Columbia University, Teachers College Ph.D. (with distinction), Sociology of Education, (2008). M.Phil., Sociology (2007). Harvard University, Graduate School of Education Ed.M., Administration, Planning and Social Policy (1995). American University B.A., Political Science (1994).
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Professor Pittinsky's research focuses on a subfield of social network theory and analysis; what are called “cognitive social networks.” As with social networks more generally, cognitive social networks are structures of social relations that form and evolve among a set of actors in a particular context. Also like social networks more generally, the structure of cognitive social networks and the location of actors within that structure are thought to affect individual and collective behavior in ways that transcend individual characteristics.
He is currently engaged in two primary lines of research into cognitive social networks. First, he is studying the structure of compensation peer group networks and their role in explaining the dramatic rise in U.S. executive compensation that has been observed in recent decades. Second, he is studying how leaders perceive social relations among their subordinates and the extent to which their performance judgments are affected by their perceptions.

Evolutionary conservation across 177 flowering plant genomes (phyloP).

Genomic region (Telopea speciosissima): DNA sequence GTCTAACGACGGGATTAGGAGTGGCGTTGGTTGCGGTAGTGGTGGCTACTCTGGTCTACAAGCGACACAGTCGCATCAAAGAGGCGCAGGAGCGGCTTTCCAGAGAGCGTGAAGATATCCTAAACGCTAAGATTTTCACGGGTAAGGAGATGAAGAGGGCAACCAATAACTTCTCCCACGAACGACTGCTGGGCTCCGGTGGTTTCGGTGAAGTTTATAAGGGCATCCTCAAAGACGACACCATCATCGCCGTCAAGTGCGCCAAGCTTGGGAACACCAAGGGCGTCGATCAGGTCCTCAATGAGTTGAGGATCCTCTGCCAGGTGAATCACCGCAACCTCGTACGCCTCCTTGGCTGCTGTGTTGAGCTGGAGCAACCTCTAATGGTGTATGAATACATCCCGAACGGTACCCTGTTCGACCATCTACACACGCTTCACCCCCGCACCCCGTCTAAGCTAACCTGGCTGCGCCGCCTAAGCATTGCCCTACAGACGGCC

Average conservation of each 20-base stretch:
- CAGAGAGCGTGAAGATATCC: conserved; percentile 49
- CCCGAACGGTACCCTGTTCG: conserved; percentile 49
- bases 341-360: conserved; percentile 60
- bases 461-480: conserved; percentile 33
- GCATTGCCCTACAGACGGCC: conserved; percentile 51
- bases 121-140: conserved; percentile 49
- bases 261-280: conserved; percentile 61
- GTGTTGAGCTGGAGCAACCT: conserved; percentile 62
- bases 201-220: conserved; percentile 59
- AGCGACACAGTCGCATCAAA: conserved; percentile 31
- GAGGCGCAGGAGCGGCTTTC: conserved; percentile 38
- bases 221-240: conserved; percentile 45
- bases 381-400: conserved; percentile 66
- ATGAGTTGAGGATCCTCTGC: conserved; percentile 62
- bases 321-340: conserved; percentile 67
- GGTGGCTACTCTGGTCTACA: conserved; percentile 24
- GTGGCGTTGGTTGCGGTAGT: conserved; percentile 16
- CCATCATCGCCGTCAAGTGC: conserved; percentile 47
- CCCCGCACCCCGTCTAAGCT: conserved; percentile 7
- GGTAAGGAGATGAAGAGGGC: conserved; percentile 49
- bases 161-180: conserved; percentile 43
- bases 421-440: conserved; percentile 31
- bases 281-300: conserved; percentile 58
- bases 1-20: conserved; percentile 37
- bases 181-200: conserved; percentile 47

In concert with advancing his research on social networks, Professor Pittinsky has developed two related methodological foci. To better model social ties in education settings at a large-scale and over time, he is working to mine transaction data such as email and campus card events to infer associations among university affiliates (e.g., students, faculty). To better model social ties among firms at a large-scale and over time, he is working to mine unstructured electronic documents using fuzzy matching algorithms to extract data on claimed peers.